Sunday, August 28, 2005

The good news

is that the wheels have started turning again albeit with an exertion of will. I spent Saturday washing the remaining trim for the entry with denatured alcohol and then sanding all the boards with 80 grit on the orbital sander.

To the left is all the wood cleaned and stored on our enclosed back porch.

Steve continued his framing of the entry. He has a few more boards left to add, then the door strikes and since next weekend is a long one, we will at least start drywalling that room.

Nothing to exciting here really. We did meet some nice people around the neighborhood this weekend though. We have discovered that one great way to meet people is to just stand in front of their house and admire the work they have done. One guy actually brought us inside to show us the porch he had built.

He had a 2-flat very similar to ours and he had a beautiful wood porch built with French doors opening onto a small deck for the 2nd floor!

We also did some solo-forensic investigating on our building this week also. We are pretty sure that there used to be a full porch around the front of the building. You can tell because there is some paint residue left along the line of where the porch floor was and also where the overhang was.

The photo to the left shows the paint residue. There are traces of it all around the front, which we believe indicates a porch used to be there. We can't think why else there would be paint there.

The photo here shows the upper portion where the overhang would have been. Not sure you can see that well in the photo, but there is a definite impression that something was there before. There's even a spot where brick was repaired.

Now, more than ever we want to get over to The Chicago Historical Society to research the architect and maybe find the original plans. That would be so cool.
I already got some good info on how to research this from Preservation Chicago. This will definitely be a winter project for us and I'll post about it later on.

I have admired this other rehab in our neighborhood (see left) for a while because they have this fabulous Japanese-style garden with rocks, evergreens, and Bamboo in their yard (Yes, bamboo grows in Chicago and is evergreen in winter-I was shocked to find out).

On Friday, we were standing in front admiring it and the owner came out. We had a long chat and it turns out his wife who is not an architect, taught herself how to draw plans and she re-designed the house and got the permits for it and everything and according to them they got the plans approved in 2 days.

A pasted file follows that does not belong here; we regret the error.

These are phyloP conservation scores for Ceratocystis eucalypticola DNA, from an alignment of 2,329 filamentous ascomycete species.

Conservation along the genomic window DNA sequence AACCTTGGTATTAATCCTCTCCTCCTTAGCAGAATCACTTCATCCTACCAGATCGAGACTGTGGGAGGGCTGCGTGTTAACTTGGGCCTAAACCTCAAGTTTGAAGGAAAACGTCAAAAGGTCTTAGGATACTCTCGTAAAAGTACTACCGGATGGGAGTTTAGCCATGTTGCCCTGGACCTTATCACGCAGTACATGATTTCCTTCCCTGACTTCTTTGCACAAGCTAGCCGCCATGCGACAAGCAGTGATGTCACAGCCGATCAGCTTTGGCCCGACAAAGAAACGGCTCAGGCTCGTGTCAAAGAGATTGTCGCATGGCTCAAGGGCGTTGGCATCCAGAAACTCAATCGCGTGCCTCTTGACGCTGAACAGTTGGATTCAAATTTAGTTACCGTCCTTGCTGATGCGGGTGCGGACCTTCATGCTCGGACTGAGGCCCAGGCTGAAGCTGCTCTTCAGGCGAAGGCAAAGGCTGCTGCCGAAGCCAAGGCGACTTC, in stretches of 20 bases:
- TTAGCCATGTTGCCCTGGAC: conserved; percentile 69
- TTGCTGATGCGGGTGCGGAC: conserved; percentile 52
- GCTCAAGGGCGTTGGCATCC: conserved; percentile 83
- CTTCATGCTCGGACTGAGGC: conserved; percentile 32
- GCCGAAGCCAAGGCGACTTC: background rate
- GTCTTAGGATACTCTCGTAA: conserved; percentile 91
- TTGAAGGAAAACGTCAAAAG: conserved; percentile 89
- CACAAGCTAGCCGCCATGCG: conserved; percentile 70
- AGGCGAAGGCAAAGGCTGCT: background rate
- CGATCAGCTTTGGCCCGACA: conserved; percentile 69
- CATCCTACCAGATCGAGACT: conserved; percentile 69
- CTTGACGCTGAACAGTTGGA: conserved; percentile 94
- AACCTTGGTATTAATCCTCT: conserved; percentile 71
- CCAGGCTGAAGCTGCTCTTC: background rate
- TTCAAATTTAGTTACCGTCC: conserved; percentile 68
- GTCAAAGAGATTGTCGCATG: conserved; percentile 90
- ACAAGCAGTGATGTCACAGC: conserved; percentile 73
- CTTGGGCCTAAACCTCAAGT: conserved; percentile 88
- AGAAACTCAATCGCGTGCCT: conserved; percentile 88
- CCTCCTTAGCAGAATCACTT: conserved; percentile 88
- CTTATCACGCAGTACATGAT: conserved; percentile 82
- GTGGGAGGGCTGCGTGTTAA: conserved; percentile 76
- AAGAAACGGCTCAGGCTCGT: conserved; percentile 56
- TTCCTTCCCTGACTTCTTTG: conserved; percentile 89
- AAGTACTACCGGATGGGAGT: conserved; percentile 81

You have to understand that this is unheard of. Everyone you talk to says 4-6 months to get plans approved by the city. We even asked if they bribed anyone, and they said no.
Now she was very cute, but I didn't know cute could get you a permit in 2 days- this is good news.

Steve has been researching a really BIG project for our building that I have not yet posted about because it might not happen depending on whether the building can support it and the costs involved. More to come on this later. Here's a hint: we'd have to change the name of our blog to "Chicago 3-flat".

But you know us, the only way we'd ever add a third story is if we were to maintain the architectural integrity of the building; i.e. same face brick, common brick sides, same interior finishes (trim, solid doors, vintage hardware etc...). The third floor would be (believe it or not) another rental unit. The longer term plans are to dig out the basement for higher ceilings and duplex the first floor for us and then have 2 rental units upstairs.

Like I've said before, we are in this for the long haul!


Greg said...

Next time on CSI:Chicago 2-Flat…

I love these kinds of old-house mysteries. My kitchen was practically an archeological dig. Good luck at the Historical Society. I dream of finding blue prints, or even an old picture of my house someday. So far, I’ve found squat.

Chicago 3-Flat!! Yikes!!!

Gary said...

Can you say "Mansard Roof"? That would solve the 3-flat problem and wouldn't raise your taxes because the 3rd floor is considered an attic. If you wait a couple of years I will be able to tell you how to put a slate roof on. Did you check the Sanborn Fire Insurance maps for your house? They would show a porch if there was one.

Scott in Washington said...

Thats a beautiful picture of your neighbor's deck. I like how she left the joists exposed as part of the design. The post and lintel support beams add to the Japanese feeling too. Thanks for sharing.